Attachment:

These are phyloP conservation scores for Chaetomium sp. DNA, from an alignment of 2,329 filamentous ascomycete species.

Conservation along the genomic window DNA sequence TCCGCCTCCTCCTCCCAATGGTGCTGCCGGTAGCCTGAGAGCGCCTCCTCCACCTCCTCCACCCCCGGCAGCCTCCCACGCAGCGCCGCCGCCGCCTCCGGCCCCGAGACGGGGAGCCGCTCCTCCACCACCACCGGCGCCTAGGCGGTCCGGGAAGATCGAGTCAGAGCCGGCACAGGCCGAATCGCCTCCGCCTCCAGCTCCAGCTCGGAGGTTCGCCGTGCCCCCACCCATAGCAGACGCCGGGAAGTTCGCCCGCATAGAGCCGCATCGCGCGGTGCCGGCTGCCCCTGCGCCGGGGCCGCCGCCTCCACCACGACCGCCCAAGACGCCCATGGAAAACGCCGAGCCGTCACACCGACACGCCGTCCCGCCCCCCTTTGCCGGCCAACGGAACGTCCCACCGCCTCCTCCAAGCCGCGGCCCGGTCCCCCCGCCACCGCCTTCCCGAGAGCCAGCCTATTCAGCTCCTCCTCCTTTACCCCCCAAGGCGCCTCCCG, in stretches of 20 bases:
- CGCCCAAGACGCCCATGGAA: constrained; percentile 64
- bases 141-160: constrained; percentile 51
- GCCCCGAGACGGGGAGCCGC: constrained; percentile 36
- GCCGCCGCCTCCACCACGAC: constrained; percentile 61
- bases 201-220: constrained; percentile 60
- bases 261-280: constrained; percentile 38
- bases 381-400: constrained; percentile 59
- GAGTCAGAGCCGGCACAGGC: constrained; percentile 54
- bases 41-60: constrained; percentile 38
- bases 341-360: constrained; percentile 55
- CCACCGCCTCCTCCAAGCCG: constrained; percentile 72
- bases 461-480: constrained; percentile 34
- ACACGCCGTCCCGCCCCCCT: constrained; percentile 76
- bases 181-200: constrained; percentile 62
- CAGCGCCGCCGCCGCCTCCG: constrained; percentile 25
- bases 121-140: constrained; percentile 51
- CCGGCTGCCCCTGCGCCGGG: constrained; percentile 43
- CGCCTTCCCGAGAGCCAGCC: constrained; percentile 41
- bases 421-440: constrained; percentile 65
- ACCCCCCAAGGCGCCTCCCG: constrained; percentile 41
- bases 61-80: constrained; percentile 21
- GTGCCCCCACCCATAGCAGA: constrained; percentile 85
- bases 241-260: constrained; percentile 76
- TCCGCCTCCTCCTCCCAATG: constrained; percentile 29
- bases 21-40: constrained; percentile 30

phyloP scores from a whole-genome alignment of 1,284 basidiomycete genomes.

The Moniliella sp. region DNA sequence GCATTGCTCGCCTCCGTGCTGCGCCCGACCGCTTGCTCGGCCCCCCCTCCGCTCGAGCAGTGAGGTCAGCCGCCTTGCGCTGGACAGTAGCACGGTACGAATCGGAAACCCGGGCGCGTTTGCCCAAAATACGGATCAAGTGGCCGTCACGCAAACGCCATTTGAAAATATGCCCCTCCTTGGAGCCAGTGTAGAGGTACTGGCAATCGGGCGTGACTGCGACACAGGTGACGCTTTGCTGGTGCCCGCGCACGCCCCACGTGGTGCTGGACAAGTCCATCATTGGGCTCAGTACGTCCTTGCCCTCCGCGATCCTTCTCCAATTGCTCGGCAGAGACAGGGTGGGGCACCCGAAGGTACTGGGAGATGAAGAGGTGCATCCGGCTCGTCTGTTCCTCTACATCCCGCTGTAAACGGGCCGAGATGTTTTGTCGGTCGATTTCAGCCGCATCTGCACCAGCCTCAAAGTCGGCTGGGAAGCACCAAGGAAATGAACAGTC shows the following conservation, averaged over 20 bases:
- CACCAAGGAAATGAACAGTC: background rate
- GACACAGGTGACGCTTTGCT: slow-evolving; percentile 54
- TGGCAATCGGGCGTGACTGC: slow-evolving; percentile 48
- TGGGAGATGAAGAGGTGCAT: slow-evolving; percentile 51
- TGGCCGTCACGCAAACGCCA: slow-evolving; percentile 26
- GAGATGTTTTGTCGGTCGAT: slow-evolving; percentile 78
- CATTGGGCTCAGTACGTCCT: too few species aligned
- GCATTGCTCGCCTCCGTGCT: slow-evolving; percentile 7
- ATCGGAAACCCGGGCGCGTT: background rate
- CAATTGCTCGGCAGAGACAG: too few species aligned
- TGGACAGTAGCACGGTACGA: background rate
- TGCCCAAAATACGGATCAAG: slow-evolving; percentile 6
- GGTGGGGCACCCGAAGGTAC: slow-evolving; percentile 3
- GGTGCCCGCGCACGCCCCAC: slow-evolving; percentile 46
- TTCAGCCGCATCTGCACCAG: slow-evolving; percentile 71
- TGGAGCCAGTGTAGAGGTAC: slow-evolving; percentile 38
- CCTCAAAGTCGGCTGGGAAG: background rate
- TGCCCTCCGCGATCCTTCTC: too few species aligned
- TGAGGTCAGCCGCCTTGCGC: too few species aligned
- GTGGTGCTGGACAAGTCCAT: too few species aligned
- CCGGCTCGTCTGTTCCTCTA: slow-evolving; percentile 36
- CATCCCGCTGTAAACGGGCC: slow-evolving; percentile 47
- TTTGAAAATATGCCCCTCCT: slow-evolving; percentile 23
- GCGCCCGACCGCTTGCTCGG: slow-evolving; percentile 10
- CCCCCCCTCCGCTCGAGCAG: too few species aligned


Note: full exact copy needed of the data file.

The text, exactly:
These are phyloP conservation scores for Chaetomium sp. DNA, from an alignment of 2,329 filamentous ascomycete species.

Conservation along the genomic window DNA sequence TCCGCCTCCTCCTCCCAATGGTGCTGCCGGTAGCCTGAGAGCGCCTCCTCCACCTCCTCCACCCCCGGCAGCCTCCCACGCAGCGCCGCCGCCGCCTCCGGCCCCGAGACGGGGAGCCGCTCCTCCACCACCACCGGCGCCTAGGCGGTCCGGGAAGATCGAGTCAGAGCCGGCACAGGCCGAATCGCCTCCGCCTCCAGCTCCAGCTCGGAGGTTCGCCGTGCCCCCACCCATAGCAGACGCCGGGAAGTTCGCCCGCATAGAGCCGCATCGCGCGGTGCCGGCTGCCCCTGCGCCGGGGCCGCCGCCTCCACCACGACCGCCCAAGACGCCCATGGAAAACGCCGAGCCGTCACACCGACACGCCGTCCCGCCCCCCTTTGCCGGCCAACGGAACGTCCCACCGCCTCCTCCAAGCCGCGGCCCGGTCCCCCCGCCACCGCCTTCCCGAGAGCCAGCCTATTCAGCTCCTCCTCCTTTACCCCCCAAGGCGCCTCCCG, in stretches of 20 bases:
- CGCCCAAGACGCCCATGGAA: constrained; percentile 64
- bases 141-160: constrained; percentile 51
- GCCCCGAGACGGGGAGCCGC: constrained; percentile 36
- GCCGCCGCCTCCACCACGAC: constrained; percentile 61
- bases 201-220: constrained; percentile 60
- bases 261-280: constrained; percentile 38
- bases 381-400: constrained; percentile 59
- GAGTCAGAGCCGGCACAGGC: constrained; percentile 54
- bases 41-60: constrained; percentile 38
- bases 341-360: constrained; percentile 55
- CCACCGCCTCCTCCAAGCCG: constrained; percentile 72
- bases 461-480: constrained; percentile 34
- ACACGCCGTCCCGCCCCCCT: constrained; percentile 76
- bases 181-200: constrained; percentile 62
- CAGCGCCGCCGCCGCCTCCG: constrained; percentile 25
- bases 121-140: constrained; percentile 51
- CCGGCTGCCCCTGCGCCGGG: constrained; percentile 43
- CGCCTTCCCGAGAGCCAGCC: constrained; percentile 41
- bases 421-440: constrained; percentile 65
- ACCCCCCAAGGCGCCTCCCG: constrained; percentile 41
- bases 61-80: constrained; percentile 21
- GTGCCCCCACCCATAGCAGA: constrained; percentile 85
- bases 241-260: constrained; percentile 76
- TCCGCCTCCTCCTCCCAATG: constrained; percentile 29
- bases 21-40: constrained; percentile 30

phyloP scores from a whole-genome alignment of 1,284 basidiomycete genomes.

The Moniliella sp. region DNA sequence GCATTGCTCGCCTCCGTGCTGCGCCCGACCGCTTGCTCGGCCCCCCCTCCGCTCGAGCAGTGAGGTCAGCCGCCTTGCGCTGGACAGTAGCACGGTACGAATCGGAAACCCGGGCGCGTTTGCCCAAAATACGGATCAAGTGGCCGTCACGCAAACGCCATTTGAAAATATGCCCCTCCTTGGAGCCAGTGTAGAGGTACTGGCAATCGGGCGTGACTGCGACACAGGTGACGCTTTGCTGGTGCCCGCGCACGCCCCACGTGGTGCTGGACAAGTCCATCATTGGGCTCAGTACGTCCTTGCCCTCCGCGATCCTTCTCCAATTGCTCGGCAGAGACAGGGTGGGGCACCCGAAGGTACTGGGAGATGAAGAGGTGCATCCGGCTCGTCTGTTCCTCTACATCCCGCTGTAAACGGGCCGAGATGTTTTGTCGGTCGATTTCAGCCGCATCTGCACCAGCCTCAAAGTCGGCTGGGAAGCACCAAGGAAATGAACAGTC shows the following conservation, averaged over 20 bases:
- CACCAAGGAAATGAACAGTC: background rate
- GACACAGGTGACGCTTTGCT: slow-evolving; percentile 54
- TGGCAATCGGGCGTGACTGC: slow-evolving; percentile 48
- TGGGAGATGAAGAGGTGCAT: slow-evolving; percentile 51
- TGGCCGTCACGCAAACGCCA: slow-evolving; percentile 26
- GAGATGTTTTGTCGGTCGAT: slow-evolving; percentile 78
- CATTGGGCTCAGTACGTCCT: too few species aligned
- GCATTGCTCGCCTCCGTGCT: slow-evolving; percentile 7
- ATCGGAAACCCGGGCGCGTT: background rate
- CAATTGCTCGGCAGAGACAG: too few species aligned
- TGGACAGTAGCACGGTACGA: background rate
- TGCCCAAAATACGGATCAAG: slow-evolving; percentile 6
- GGTGGGGCACCCGAAGGTAC: slow-evolving; percentile 3
- GGTGCCCGCGCACGCCCCAC: slow-evolving; percentile 46
- TTCAGCCGCATCTGCACCAG: slow-evolving; percentile 71
- TGGAGCCAGTGTAGAGGTAC: slow-evolving; percentile 38
- CCTCAAAGTCGGCTGGGAAG: background rate
- TGCCCTCCGCGATCCTTCTC: too few species aligned
- TGAGGTCAGCCGCCTTGCGC: too few species aligned
- GTGGTGCTGGACAAGTCCAT: too few species aligned
- CCGGCTCGTCTGTTCCTCTA: slow-evolving; percentile 36
- CATCCCGCTGTAAACGGGCC: slow-evolving; percentile 47
- TTTGAAAATATGCCCCTCCT: slow-evolving; percentile 23
- GCGCCCGACCGCTTGCTCGG: slow-evolving; percentile 10
- CCCCCCCTCCGCTCGAGCAG: too few species aligned